These are my thoughts today as I consider how violence has, once more, indirectly entered my life.
© Copyright 2022 Audrey Kletscher Helbling
this gave me chills. you are so right, and sadly, I think most of us have some personal connection to victims of violent acts. I’m so sorry for the loss of your long time friend. and for all who are victims of any sort of violence.
Brian was more someone I knew, not someone I would call a long-time friend. None-the-less, I still feel his loss. Thank you for expressing your compassion for all who are victims of violence.
…and another mass shooting just yesterday in Tulsa. But let’s not do anything about gun control in this country. Certainly, Congress will continue to discuss and disagree and do nothing. And gun violence carried out in the hands of men will continue.
I had the same thoughts, Jane.
Too many scary moments for you my friend! I have not personally experianced these kinds of things around my home, but working in the ER brought many victims of violence to us, some never made it through the doors.
Jackie, I can only imagine the horrible results of violence which you witnessed. Thanks for being there for the victims and their families. I have no doubt that you showed exceptional care and compassion in the ER.
I am so sorry to hear about Brian. What a tragedy. I must admit I don’t really think about safety as much as I probably should – have always felt safe every where we lived but you are absolutely correct. Violence can touch us anywhere. Prayers for his grieving family and friends–he was way too young and to die a violent death is horrible to imagine.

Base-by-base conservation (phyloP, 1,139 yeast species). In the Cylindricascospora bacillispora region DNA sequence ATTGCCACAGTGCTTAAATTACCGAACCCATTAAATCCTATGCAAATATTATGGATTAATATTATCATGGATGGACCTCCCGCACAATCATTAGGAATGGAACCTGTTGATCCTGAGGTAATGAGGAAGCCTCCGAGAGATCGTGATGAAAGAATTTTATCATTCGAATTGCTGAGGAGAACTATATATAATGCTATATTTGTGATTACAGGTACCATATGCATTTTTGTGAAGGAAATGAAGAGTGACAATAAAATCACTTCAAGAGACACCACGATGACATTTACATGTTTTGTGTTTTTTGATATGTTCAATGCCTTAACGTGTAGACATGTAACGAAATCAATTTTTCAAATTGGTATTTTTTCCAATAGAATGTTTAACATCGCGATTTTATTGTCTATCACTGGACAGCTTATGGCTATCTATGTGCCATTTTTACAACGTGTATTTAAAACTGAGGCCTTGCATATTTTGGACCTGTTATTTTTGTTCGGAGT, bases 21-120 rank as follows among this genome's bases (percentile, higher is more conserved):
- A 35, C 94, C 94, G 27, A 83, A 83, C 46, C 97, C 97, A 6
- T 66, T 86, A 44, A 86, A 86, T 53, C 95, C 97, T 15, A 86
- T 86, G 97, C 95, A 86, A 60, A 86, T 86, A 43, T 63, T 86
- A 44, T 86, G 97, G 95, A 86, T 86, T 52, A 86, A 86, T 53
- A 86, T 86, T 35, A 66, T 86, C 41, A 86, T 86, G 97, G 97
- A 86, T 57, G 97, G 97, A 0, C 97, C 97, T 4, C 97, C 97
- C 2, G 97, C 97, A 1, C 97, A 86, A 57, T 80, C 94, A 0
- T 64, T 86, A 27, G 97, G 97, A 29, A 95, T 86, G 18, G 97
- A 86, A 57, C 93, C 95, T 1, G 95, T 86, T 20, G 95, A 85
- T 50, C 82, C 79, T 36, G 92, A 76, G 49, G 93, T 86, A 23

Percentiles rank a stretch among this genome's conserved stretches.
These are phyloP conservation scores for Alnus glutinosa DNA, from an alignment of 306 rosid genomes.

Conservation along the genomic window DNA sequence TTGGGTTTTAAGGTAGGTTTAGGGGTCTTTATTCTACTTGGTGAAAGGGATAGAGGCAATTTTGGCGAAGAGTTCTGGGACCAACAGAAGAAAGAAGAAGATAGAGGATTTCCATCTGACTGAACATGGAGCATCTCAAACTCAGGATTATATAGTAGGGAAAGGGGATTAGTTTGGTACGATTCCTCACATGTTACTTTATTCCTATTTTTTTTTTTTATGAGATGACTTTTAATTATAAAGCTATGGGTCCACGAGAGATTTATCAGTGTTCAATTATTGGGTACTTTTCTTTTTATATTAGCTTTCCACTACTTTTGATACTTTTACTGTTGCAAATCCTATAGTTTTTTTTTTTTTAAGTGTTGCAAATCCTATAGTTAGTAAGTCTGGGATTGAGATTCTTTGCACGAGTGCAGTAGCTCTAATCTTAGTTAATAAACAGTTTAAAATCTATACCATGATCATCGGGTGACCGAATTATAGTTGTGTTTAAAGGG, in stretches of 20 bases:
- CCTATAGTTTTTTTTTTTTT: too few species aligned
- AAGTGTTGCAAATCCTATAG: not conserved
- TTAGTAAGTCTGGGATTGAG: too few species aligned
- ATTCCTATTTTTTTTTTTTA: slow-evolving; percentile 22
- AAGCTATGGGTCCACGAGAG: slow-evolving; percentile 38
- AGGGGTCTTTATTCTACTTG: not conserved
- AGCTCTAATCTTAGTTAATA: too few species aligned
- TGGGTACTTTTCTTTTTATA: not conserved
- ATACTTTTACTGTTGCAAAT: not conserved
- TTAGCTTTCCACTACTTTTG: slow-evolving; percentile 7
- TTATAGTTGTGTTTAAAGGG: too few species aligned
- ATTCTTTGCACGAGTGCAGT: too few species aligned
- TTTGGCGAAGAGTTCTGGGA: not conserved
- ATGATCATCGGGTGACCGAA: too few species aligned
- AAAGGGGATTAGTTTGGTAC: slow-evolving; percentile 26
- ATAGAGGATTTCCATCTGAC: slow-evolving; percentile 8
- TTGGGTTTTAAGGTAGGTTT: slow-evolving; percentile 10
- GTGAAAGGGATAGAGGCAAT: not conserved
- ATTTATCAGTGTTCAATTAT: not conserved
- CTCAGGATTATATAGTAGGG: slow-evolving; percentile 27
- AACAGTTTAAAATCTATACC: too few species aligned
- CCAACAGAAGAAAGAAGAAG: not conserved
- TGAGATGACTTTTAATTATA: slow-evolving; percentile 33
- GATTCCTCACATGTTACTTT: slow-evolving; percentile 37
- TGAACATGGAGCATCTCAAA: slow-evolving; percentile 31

Beth Ann, thank you for your prayers for Brian’s family and friends.
Difficult to become conditioned to violence, you have developed great strengths and faith. I’m still workin’ at it. Carl and Lucille Stoeckel were at Trinity, sons John and David were a year or two behind me in the 50s. Big family, but Brian is a grandson of someone living needing your help. This is about as senseless as it gets, drugs again. His picture doesn’t look 41. Your children were at Trinity when? Was it FLS, or Peace? In our old neighborhood, there was domestic violence killing, the daughters were in grade school Detectives canvassed, I locked the door, shooed them to bed, didn’t answer. At work next day I was called to Security to be interviewed. That was the 70s. Now we install double locks, security cameras. And today assault rifles confiscated in Brooklyn Park, getting closer.
There’s just so much violence. Everywhere. I appreciated President Biden addressing the nation on the topic this evening and laying out steps he would like to see taken. Now if only there can be bi-partisan agreement to DO SOMETHING.
My girls were at Trinity until it became FLS. The son started classes when it was FLS; he was on the Peace campus.
Wow, that seems to be a lot for you…I cannot think of anyone in my small world that came to a violent end.
Yes, it does seem to be a lot. I agree. I’m thankful you don’t have a list to share.
I’m so sorry and I’m sorry for the family and loved ones as well.
Thank you for your compassion for those who have lost loved ones to acts of violence.